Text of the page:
Jun 23, 2024  
2012-2013 Graduate Catalog 
2012-2013 Graduate Catalog [ARCHIVED CATALOG]

Biochemistry and Molecular Biology

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Graduate studies in the Department of Molecular and Biomedical Sciences can lead to an M.P.S., M.S. or Ph.D. degree. Students may choose from a variety of research areas in molecular biology and, biochemistry. Financial aid is available on a competitive basis, primarily in the form of graduate teaching assistantships. Research assistantships and University fellowships are also available.

Faculty members are actively involved in research that is supported at the federal level. Students admitted to the graduate program in Biochemistry may also carry out their research with faculty listed under Microbiology in this catalog, in a number of laboratories in other departments at the University, the Jackson Laboratory in Bar Harbor, the Maine Medical Center Research Institute in Portland, or through cooperative institutional arrangements and Associate faculty or staff.

The Ph.D. degree in Biochemistry and Molecular Biology is awarded for significant and original contributions to basic knowledge through research. A Ph.D. degree in Functional Genomics http://gsbs.umaine.edu/programs/genomics  may also be obtained through the Interdisciplinary Ph.D. program. The department also participates in the Ph.D. program in Biomedical Sciences. The curriculum plan is variable and will take into account each student’s goals for graduate study and the content and quality of his or her undergraduate preparation.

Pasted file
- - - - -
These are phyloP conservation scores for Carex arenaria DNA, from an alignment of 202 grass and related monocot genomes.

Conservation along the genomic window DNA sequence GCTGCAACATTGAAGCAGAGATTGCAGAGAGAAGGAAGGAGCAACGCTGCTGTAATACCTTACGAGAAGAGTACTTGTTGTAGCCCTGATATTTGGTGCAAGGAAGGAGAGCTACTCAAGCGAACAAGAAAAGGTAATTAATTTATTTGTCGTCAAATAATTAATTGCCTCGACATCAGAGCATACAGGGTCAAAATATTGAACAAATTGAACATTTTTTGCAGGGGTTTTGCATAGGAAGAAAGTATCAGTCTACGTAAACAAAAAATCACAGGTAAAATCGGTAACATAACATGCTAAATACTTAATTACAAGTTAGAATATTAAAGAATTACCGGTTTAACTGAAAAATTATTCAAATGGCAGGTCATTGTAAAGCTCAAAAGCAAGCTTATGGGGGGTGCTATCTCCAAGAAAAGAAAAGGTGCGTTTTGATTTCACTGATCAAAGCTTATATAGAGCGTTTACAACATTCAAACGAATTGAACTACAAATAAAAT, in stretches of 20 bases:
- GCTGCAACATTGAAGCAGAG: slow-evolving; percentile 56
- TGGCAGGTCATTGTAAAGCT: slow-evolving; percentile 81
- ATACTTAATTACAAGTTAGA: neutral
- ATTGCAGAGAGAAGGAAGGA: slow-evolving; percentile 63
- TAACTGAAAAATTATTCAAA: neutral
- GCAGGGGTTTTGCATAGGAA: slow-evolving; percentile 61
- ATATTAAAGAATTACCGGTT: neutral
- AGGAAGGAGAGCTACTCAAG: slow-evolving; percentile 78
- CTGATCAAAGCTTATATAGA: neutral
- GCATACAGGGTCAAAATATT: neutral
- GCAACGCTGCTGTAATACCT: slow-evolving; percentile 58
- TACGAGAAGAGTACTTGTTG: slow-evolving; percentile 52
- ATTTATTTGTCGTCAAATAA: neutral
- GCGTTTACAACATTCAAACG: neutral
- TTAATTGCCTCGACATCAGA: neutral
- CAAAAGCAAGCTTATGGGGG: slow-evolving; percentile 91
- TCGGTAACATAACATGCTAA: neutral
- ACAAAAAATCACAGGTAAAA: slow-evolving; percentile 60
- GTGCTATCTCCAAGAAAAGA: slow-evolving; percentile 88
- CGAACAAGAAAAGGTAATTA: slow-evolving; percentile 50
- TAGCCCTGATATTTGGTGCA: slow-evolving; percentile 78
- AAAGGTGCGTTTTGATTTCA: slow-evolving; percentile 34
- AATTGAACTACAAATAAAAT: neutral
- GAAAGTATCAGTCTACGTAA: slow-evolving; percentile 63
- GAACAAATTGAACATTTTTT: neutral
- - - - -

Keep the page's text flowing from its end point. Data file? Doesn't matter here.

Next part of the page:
The Master’s program prepares students for further studies toward the Ph.D., or medical degrees, as well as for careers in academic or industrial research, or teaching. The M.P.S., Master of Professional Studies, is a non-thesis Master’s degree.

The Department of Molecular and Biomedical Sciences is housed in Hitchner Hall which is well equipped to do modern research in bacteriology, animal virology, molecular biology, and immunology. Equipment available for research includes preparative and analytical ultracentrifuges, liquid scintillation radioisotope counters, high speed refrigerated centrifuges, biohazard chambers, tissue culture facilities, density gradient equipment, flow cytometers, electrophoresis equipment, a gas chromatograph, phase, confocal, and fluorescent microscopes, and transmission and scanning electron microscopes. Excellent facilities are available for holding and breeding small animals including both fresh and salt water fishes, including zebrafish.

Prerequisite for admission to these programs is the completion of undergraduate work in chemistry, mathematics, and physics substantially equivalent to that required of undergraduate students at this institution whose major is Biochemistry.

Graduate Faculty

Robert E. Gundersen, Ph.D. (University of Texas-Austin, 1983), Chair and Associate Professor. The role of signal transduction during growth and development in eukaryotes.

Dorothy E. Croall, Ph.D. (University of Rochester School of Medicine and Dentistry, 1979) Professor. Biochemistry of proteins and enzymes with focus on calcium dependent proteases (calpains) and their diverse biological roles.